24-hour drinking: ministers shun pubs levy

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Ministers have stopped short of a compulsory up-front levy on pubs and clubs under the new 24-hour licensing plans, it was announced today.

Ministers have stopped short of a compulsory up-front levy on pubs and clubs under the new 24-hour licensing plans, it was announced today.

Instead, disorderly premises will be given an eight-week warning and if licensees fail to clean up their act they will be forced to pay towards policing and other public expenses.

The new rules will apply to premises in areas designated as Alcohol Disorder Zones, where there have been problems with binge-drinking.

Yobs who are handed three on-the-spot fines or convictions for drink-related offences will be banned from pubs and bars in specified areas for a fixed time, under a new Drinking Banning Order, ministers said.

They claimed it would be a tough sanction to encourage individuals to stop binge-drinking.Children who attempt to buy alcohol will also get on the spot fines, as will bar staff who serve drunks.

Home Office Minister Hazel Blears said police and trading standards officers will be given the power to ban premises from selling alcohol for 24 hours where there is evidence they are persistently selling to under 18s.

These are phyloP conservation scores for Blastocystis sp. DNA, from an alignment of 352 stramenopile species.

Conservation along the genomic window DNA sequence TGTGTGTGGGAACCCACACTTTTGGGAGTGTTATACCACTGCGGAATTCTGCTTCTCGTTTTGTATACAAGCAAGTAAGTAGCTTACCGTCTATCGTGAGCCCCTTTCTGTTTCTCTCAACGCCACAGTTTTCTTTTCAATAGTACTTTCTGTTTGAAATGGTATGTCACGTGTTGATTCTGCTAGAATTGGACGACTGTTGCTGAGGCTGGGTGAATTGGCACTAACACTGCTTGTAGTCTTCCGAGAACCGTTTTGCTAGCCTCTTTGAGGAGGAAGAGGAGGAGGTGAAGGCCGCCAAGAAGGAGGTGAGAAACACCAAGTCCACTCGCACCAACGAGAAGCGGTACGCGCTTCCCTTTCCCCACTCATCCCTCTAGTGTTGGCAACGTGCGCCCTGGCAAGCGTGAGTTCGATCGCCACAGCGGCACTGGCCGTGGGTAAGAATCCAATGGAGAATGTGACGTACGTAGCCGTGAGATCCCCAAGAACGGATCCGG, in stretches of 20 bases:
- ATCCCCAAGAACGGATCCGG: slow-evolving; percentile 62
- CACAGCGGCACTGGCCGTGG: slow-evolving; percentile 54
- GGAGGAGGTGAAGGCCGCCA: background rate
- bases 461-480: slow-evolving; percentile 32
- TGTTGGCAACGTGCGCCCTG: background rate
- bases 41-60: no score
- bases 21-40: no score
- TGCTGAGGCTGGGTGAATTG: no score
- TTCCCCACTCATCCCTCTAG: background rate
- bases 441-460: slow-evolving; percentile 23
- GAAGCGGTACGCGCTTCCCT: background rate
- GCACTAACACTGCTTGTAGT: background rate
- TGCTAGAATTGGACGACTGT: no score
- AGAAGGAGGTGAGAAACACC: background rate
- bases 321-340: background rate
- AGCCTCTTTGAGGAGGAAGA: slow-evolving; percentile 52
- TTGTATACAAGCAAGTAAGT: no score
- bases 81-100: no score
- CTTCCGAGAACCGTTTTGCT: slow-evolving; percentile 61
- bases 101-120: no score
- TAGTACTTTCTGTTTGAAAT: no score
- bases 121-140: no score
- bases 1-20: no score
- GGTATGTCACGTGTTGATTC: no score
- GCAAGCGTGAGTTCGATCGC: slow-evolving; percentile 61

Culture Secretary Tessa Jowell said: "Our current licensing laws are creaking under the strain."That's why we are reforming them - to make our towns and cities safe for all, not a free for all.

"The steps we are proposing today support the tough measures in the Licensing Act 2003.

"They send out a clear message - we will not tolerate the disorder and anti-social behaviour that blights our towns and city centres."

Under a new licensing structure due to begin next month "megapubs" in town or city centres will pay £2,955 for their initial fee and annual fee.

Opponents of the new rules, including some senior police officers, have warned that 24-hour drinking could lead to more alcohol-fuelled disorder in towns and cities.

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